Monday, March 12, 2012

Liberty or Death: study of cycling helmets

Research at St George's University of London has been conducted on mandatory wearing of cycle helmets implicating that adult cyclists should not be forced to wear bike helmets because they offer little protection against head injuries.
Here is the abstract for the research paper, as found here
Many jurisdictions require cyclists to wear bicycle helmets. The UK is currently not one of these. However, an increasing number of interest groups, including the British Medical Association, want to change the status quo. They argue that mandatory cycle helmet laws will reduce the incidence of head injuries and that this will be both good for cyclists (because they will suffer fewer head injuries) and good for society (because the burden of having to treat cyclists suffering from head injuries will be reduced). In this paper we argue against this position. We suggest that cycle helmets may not be especially effective in reducing head injuries and we suggest that the imposition of such a restrictive law would violate people's freedom and reduce their autonomy. We also argue that those who accept such a restrictive law would be committed to supporting further legislation which would force many other groups – including pedestrians – to take fewer risks with their health. We conclude that cycle helmet legislation should not be enacted in the UK unless, perhaps, it is restricted to children.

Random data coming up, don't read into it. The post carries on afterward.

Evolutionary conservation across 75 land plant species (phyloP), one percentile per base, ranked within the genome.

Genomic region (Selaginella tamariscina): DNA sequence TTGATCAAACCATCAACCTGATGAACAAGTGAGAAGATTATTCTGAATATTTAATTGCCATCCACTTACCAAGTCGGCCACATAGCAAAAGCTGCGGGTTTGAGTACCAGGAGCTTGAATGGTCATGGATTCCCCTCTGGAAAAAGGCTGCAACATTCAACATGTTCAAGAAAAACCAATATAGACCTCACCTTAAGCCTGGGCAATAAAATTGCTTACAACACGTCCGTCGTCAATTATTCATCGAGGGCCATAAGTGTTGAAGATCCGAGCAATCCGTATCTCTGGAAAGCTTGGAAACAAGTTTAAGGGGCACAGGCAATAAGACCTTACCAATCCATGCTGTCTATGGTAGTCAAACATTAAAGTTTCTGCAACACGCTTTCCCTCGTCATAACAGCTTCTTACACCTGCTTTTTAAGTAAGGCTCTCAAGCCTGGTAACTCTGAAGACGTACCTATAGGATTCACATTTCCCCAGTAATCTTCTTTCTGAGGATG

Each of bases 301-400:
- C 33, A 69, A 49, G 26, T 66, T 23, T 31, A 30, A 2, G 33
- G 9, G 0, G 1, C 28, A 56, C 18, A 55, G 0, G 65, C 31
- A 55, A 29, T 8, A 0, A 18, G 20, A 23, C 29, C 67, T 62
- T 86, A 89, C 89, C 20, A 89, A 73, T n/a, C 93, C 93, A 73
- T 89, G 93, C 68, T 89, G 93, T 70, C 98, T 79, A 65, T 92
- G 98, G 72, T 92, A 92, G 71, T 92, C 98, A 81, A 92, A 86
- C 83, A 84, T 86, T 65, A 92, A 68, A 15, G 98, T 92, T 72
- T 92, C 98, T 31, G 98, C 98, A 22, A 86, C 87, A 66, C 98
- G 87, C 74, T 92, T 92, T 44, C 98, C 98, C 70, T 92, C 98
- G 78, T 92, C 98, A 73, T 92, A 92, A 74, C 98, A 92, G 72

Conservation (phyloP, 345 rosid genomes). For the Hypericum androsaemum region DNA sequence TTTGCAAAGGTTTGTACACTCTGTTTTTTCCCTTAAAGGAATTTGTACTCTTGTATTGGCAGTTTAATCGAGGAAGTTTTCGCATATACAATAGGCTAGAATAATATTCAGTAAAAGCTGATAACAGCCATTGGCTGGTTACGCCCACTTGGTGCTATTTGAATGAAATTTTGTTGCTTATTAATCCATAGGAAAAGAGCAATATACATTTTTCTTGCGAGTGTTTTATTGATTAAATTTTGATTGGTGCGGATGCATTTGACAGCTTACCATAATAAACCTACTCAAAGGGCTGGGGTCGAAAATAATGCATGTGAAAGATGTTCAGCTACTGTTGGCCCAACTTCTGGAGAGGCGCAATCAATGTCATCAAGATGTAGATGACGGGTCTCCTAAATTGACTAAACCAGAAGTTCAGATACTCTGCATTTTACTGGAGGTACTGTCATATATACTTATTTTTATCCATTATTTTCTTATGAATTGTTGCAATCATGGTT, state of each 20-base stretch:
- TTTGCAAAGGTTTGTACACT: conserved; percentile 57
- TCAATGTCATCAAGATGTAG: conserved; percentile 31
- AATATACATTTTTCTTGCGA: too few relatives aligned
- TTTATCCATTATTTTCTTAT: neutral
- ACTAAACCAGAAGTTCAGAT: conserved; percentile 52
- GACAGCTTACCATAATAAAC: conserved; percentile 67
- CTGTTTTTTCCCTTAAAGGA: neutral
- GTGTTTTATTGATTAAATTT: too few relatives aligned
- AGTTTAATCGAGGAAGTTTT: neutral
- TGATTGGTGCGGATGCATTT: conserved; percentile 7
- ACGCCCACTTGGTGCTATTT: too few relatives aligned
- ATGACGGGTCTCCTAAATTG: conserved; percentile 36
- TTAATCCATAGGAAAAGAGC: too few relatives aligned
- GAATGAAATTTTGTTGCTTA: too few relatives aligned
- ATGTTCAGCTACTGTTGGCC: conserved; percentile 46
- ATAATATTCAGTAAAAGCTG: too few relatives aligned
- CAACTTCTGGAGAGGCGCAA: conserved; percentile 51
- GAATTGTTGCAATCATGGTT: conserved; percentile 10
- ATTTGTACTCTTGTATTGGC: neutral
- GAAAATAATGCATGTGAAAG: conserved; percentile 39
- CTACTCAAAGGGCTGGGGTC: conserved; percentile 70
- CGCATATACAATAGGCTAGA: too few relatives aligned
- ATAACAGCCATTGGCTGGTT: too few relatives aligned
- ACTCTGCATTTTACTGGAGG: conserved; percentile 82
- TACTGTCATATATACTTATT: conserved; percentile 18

I think a lot of the issues with cycling helmets stem from the fact that helmet standards, testing and as a result design do not reflect the real world demands of a helmet. 
British and European standards require helmets to withstand a free-fall drop from 1.5 metres onto a flat and kerb shaped anvil, at an impact speed of about 12 mph. This is equivalent to falling to the ground from a stationary riding position. Cycle helmets are not designed for impacts with moving traffic, or falling from ones bike whilst moving. (bleow is a video of some testing - thanks to Limar
Lets face it, its not likely that in an accident we will fall off our bike and land vertically onto the top of our head / helmet. Most accidents I see involve impacts to the side of the helmet. It is interesting that car companies try to improve the safety of their vehicles with new models, but I don't know whether helmet companies try to do the same. Indeed I don't know of any helmet companies that tout their products as exceeding standards. 


  1. Yet another piece of research to find no benefit from helmet wearing, just like all the others which examined all the evidence.

    Time for the helmet zealots and do-gooders to find something useful to do.

  2. Wearing a helmet has got to offer some protection for the head in collisions but there are so many other factors involved in fatal cycling accidents.